Hillsboro, Oregon
10511 posts Send Private Message
7/14/2011 12:02 PM
One of my girls is rather anti-touch, but my other is a total doll. She gives kisses and snuggle. My boys are different too. Squirrel adores pets, snuggles a it. Moose doesn't mind being petted, but don't you dare snuggle him

Give her time to heal from the spay, she may surprise you

User is Offline mint
91 posts Send Private Message
7/14/2011 6:53 PM
Yeah I'm gonna keep her. She's a handful but I already love her.

User is Offline Marshall91
34 posts Send Private Message
7/14/2011 8:25 PM
I'm glad to hear you're keeping her, and hope that she turns out to be a snuggly, cuddly girl.

User is Offline TaraMichele
287 posts Send Private Message
7/14/2011 10:09 PM

 I currently have a girl and a boy and Ive actually found that once sophie warmed up and got comfortable she became my mush, she doesnt like being held but she jumps into my lap and loves attention, my boy is a sweetheart when shes not looking and when he wants something, but Im glad youre giving it time because you truly never know!

User is Offline Beka27
Cleveland, Ohio (USA)
16043 posts Send Private Message
7/15/2011 3:05 AM
I'm concerned about this. She was spayed by the shelter at only 2.5 months?
Meadow..... Photobucket ...... Max, my angel bunny

User is Offline T.Bunny
44 posts Send Private Message
7/15/2011 4:34 AM
Posted By Beka27 on 07/15/2011 05:05 AM
I'm concerned about this. She was spayed by the shelter at only 2.5 months?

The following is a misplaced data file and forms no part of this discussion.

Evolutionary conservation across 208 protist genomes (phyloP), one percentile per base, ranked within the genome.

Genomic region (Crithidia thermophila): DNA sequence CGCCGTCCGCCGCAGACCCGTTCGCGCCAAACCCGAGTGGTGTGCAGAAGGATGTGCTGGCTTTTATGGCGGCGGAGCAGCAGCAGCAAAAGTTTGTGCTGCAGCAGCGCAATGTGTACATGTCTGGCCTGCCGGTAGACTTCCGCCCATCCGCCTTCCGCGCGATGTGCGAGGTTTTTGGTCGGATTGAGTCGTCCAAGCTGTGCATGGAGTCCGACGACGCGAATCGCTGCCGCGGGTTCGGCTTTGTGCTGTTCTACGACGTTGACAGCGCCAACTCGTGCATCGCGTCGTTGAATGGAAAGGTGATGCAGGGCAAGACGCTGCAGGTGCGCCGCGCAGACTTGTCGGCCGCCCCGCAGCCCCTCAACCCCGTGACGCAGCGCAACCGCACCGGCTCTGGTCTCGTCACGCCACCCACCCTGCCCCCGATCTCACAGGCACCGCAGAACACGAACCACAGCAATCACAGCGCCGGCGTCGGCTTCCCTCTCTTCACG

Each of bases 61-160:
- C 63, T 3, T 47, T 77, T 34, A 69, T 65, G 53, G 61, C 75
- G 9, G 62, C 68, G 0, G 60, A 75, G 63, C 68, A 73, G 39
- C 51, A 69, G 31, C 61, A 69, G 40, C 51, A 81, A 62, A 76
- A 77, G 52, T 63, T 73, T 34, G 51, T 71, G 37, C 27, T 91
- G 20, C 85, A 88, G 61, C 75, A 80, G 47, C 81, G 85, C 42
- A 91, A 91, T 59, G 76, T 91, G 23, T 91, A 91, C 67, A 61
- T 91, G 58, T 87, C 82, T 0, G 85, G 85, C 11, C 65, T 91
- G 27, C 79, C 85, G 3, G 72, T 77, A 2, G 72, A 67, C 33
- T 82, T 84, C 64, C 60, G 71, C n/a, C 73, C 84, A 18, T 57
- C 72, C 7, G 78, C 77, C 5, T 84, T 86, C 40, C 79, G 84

yip im concerned about that too and I know sometimes its hard to tell the sex of a very young bunny but a shelter should know better.I think your bunny will take to you once she is recovered, its just she really should not have been neutered that young and now she is in a  lot of pain in a home she doesnt know. It will just take her time and her personality will come back and im sure she will bond with you then.


User is Offline mint
91 posts Send Private Message
7/15/2011 8:04 AM
I know that's what I told them, but they kept insisting she wasn't too young. I kept saying first that the testicles hadn't even dropped yet. Then when I found out it was a girl I was even more mortified because we are supposed to wait even longer for a girl. They wouldn't release her without getting fixed, and they didn't want to wait because they are so full. I hope it doesn't cause bone problems for her? Has anyone ever experienced that?